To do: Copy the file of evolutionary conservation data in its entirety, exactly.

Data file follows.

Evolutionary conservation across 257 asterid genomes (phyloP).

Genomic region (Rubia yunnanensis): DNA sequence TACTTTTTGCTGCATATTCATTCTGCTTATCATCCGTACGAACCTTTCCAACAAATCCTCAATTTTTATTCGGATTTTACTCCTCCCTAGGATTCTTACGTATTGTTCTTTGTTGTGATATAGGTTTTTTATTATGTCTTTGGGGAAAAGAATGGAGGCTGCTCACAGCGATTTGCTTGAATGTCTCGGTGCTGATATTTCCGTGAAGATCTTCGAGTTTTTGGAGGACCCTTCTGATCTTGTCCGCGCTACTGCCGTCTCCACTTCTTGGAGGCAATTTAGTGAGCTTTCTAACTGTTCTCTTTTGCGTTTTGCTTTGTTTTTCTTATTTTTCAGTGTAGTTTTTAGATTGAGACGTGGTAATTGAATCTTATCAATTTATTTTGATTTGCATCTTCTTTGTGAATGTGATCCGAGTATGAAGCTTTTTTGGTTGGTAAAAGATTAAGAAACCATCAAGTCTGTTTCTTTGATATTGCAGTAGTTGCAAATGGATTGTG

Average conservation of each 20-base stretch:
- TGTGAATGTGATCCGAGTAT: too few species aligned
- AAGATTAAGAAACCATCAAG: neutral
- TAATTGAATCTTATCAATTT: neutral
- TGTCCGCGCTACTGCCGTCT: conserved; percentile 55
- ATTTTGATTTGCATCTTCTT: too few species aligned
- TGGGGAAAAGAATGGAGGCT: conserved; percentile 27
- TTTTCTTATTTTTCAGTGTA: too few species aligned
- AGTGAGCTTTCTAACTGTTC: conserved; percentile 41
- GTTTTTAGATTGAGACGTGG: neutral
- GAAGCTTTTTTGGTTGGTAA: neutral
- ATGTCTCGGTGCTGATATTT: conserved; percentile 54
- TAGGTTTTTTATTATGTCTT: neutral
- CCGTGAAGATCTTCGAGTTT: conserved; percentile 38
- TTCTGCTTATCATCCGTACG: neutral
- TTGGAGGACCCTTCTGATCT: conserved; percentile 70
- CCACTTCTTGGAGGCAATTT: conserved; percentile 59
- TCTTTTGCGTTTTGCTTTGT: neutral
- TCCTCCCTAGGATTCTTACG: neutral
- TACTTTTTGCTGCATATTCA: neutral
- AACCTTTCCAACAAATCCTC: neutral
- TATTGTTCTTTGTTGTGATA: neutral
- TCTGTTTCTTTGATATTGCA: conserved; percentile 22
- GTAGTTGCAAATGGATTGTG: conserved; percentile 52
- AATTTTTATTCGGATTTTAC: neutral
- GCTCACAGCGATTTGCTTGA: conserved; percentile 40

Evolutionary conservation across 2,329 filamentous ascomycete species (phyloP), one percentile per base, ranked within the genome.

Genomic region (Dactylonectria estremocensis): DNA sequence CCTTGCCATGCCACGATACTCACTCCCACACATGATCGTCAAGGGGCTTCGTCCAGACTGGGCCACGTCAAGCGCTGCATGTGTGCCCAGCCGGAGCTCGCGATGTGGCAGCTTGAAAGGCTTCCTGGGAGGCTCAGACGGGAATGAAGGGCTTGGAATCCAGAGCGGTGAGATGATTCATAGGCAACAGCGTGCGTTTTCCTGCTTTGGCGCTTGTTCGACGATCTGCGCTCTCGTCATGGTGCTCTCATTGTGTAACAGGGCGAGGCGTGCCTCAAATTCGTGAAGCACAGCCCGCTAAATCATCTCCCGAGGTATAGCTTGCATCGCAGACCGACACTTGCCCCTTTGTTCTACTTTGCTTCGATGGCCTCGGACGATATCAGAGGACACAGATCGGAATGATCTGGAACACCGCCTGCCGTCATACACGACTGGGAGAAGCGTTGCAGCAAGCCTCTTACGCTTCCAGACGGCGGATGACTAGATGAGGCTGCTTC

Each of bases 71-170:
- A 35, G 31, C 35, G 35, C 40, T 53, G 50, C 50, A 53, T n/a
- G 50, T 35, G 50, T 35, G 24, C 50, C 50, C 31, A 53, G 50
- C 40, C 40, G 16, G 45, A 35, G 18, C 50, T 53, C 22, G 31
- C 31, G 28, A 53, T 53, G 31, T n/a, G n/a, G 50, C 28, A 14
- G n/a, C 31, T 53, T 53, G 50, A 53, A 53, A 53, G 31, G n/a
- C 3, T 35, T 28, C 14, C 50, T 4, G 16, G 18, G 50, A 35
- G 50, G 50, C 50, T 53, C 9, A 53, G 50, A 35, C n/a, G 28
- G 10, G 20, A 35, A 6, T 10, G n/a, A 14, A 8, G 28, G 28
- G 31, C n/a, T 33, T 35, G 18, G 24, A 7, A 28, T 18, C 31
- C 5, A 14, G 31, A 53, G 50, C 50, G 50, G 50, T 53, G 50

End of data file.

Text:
Evolutionary conservation across 257 asterid genomes (phyloP).

Genomic region (Rubia yunnanensis): DNA sequence TACTTTTTGCTGCATATTCATTCTGCTTATCATCCGTACGAACCTTTCCAACAAATCCTCAATTTTTATTCGGATTTTACTCCTCCCTAGGATTCTTACGTATTGTTCTTTGTTGTGATATAGGTTTTTTATTATGTCTTTGGGGAAAAGAATGGAGGCTGCTCACAGCGATTTGCTTGAATGTCTCGGTGCTGATATTTCCGTGAAGATCTTCGAGTTTTTGGAGGACCCTTCTGATCTTGTCCGCGCTACTGCCGTCTCCACTTCTTGGAGGCAATTTAGTGAGCTTTCTAACTGTTCTCTTTTGCGTTTTGCTTTGTTTTTCTTATTTTTCAGTGTAGTTTTTAGATTGAGACGTGGTAATTGAATCTTATCAATTTATTTTGATTTGCATCTTCTTTGTGAATGTGATCCGAGTATGAAGCTTTTTTGGTTGGTAAAAGATTAAGAAACCATCAAGTCTGTTTCTTTGATATTGCAGTAGTTGCAAATGGATTGTG

Average conservation of each 20-base stretch:
- TGTGAATGTGATCCGAGTAT: too few species aligned
- AAGATTAAGAAACCATCAAG: neutral
- TAATTGAATCTTATCAATTT: neutral
- TGTCCGCGCTACTGCCGTCT: conserved; percentile 55
- ATTTTGATTTGCATCTTCTT: too few species aligned
- TGGGGAAAAGAATGGAGGCT: conserved; percentile 27
- TTTTCTTATTTTTCAGTGTA: too few species aligned
- AGTGAGCTTTCTAACTGTTC: conserved; percentile 41
- GTTTTTAGATTGAGACGTGG: neutral
- GAAGCTTTTTTGGTTGGTAA: neutral
- ATGTCTCGGTGCTGATATTT: conserved; percentile 54
- TAGGTTTTTTATTATGTCTT: neutral
- CCGTGAAGATCTTCGAGTTT: conserved; percentile 38
- TTCTGCTTATCATCCGTACG: neutral
- TTGGAGGACCCTTCTGATCT: conserved; percentile 70
- CCACTTCTTGGAGGCAATTT: conserved; percentile 59
- TCTTTTGCGTTTTGCTTTGT: neutral
- TCCTCCCTAGGATTCTTACG: neutral
- TACTTTTTGCTGCATATTCA: neutral
- AACCTTTCCAACAAATCCTC: neutral
- TATTGTTCTTTGTTGTGATA: neutral
- TCTGTTTCTTTGATATTGCA: conserved; percentile 22
- GTAGTTGCAAATGGATTGTG: conserved; percentile 52
- AATTTTTATTCGGATTTTAC: neutral
- GCTCACAGCGATTTGCTTGA: conserved; percentile 40

Evolutionary conservation across 2,329 filamentous ascomycete species (phyloP), one percentile per base, ranked within the genome.

Genomic region (Dactylonectria estremocensis): DNA sequence CCTTGCCATGCCACGATACTCACTCCCACACATGATCGTCAAGGGGCTTCGTCCAGACTGGGCCACGTCAAGCGCTGCATGTGTGCCCAGCCGGAGCTCGCGATGTGGCAGCTTGAAAGGCTTCCTGGGAGGCTCAGACGGGAATGAAGGGCTTGGAATCCAGAGCGGTGAGATGATTCATAGGCAACAGCGTGCGTTTTCCTGCTTTGGCGCTTGTTCGACGATCTGCGCTCTCGTCATGGTGCTCTCATTGTGTAACAGGGCGAGGCGTGCCTCAAATTCGTGAAGCACAGCCCGCTAAATCATCTCCCGAGGTATAGCTTGCATCGCAGACCGACACTTGCCCCTTTGTTCTACTTTGCTTCGATGGCCTCGGACGATATCAGAGGACACAGATCGGAATGATCTGGAACACCGCCTGCCGTCATACACGACTGGGAGAAGCGTTGCAGCAAGCCTCTTACGCTTCCAGACGGCGGATGACTAGATGAGGCTGCTTC

Each of bases 71-170:
- A 35, G 31, C 35, G 35, C 40, T 53, G 50, C 50, A 53, T n/a
- G 50, T 35, G 50, T 35, G 24, C 50, C 50, C 31, A 53, G 50
- C 40, C 40, G 16, G 45, A 35, G 18, C 50, T 53, C 22, G 31
- C 31, G 28, A 53, T 53, G 31, T n/a, G n/a, G 50, C 28, A 14
- G n/a, C 31, T 53, T 53, G 50, A 53, A 53, A 53, G 31, G n/a
- C 3, T 35, T 28, C 14, C 50, T 4, G 16, G 18, G 50, A 35
- G 50, G 50, C 50, T 53, C 9, A 53, G 50, A 35, C n/a, G 28
- G 10, G 20, A 35, A 6, T 10, G n/a, A 14, A 8, G 28, G 28
- G 31, C n/a, T 33, T 35, G 18, G 24, A 7, A 28, T 18, C 31
- C 5, A 14, G 31, A 53, G 50, C 50, G 50, G 50, T 53, G 50